Sunday, December 10, 2023

ARGENTINA | 07-10-2023 01:21

Stories that caught our eye: September 30 to October 6

A selection of the stories that caught our eye over the last seven days in Argentina.



Photos posted on social networks of Buenos Aires Province Cabinet Chief Martín Insaurralde drinking champagne with the model Sofía Clérici aboard a yacht off the Mediterranean coast in Marbella was enough to cost the official his job on the same day the story broke with his resignation immediately accepted by Buenos Aires Governor Axel Kicillof seeking re-election this month. The next day Insaurralde obeyed the recommendation of Economy Minister Sergio Massa immediately after last weekend’s presidential debate and also relinquished his municipal council candidacy in Lomas de Zamora where he remains the mayor on leave until December. At least eight charges including tax evasion and money-laundering were lodged at the start of the week. This scandal comes shortly after Peronist party worker Jorge ‘Chocolate’ Rigau was caught cashing dozens of debit cards as part of a suspected gravy train for politicians.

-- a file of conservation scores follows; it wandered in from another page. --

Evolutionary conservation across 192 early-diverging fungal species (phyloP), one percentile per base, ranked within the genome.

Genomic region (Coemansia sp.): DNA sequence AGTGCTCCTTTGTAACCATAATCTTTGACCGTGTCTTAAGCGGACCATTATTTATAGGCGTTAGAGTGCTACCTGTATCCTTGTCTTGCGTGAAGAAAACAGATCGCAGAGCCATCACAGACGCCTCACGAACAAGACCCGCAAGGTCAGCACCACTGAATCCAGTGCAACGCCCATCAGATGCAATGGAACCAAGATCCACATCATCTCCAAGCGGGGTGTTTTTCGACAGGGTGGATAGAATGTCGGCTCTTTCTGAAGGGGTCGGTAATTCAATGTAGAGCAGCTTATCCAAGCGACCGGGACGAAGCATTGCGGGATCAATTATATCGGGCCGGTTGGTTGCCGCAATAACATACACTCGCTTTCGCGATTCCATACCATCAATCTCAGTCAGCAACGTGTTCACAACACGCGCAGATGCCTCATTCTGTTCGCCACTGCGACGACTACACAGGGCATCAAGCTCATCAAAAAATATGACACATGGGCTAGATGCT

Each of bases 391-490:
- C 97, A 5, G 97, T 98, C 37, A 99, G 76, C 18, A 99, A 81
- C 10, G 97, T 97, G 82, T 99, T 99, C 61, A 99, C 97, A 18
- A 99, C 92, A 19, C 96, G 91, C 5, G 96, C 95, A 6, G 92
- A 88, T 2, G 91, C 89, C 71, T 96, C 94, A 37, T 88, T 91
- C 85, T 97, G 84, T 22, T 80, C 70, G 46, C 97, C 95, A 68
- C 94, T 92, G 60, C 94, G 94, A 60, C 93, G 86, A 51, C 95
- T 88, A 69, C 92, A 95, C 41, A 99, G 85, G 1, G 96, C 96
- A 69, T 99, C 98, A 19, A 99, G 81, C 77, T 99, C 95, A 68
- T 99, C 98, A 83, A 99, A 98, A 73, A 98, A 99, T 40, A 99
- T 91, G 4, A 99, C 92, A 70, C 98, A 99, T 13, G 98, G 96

Argentina’s five presidential candidates – Javier Milei (La Libertad Avanza), Patricia Bullrich (Juntos por el Cambio), Sergio Massa (Unión por la Patria), Juan Schiaretti (Hacemos por Nuestro País) and Myriam Bregman (Frente de Izquierda) – squared off in Santiago del Estero last Sunday in the first presidential debate dominated by economic issues (drawing 19 of the 25 follow-up questions permitted in the three segments with none for education) and with the scandalous resignation of Buenos Aires Province Cabinet Chief Martín Insurraulde receiving less attention than expected. An atypically placid Milei avoiding mention of dollarisation was another surprise but he crossed several lines in the human rights segment. Various pundits saw Massa as the winner simply because he was not a loser (nobody was), Bullrich was shaky in the economic segment, a federalist Schiaretti was self-referential about Córdoba and Bregman defended pickets while blasting the International Monetary Fund. The second presidential debate is tomorrow in the Law Faculty of the University of Buenos Aires.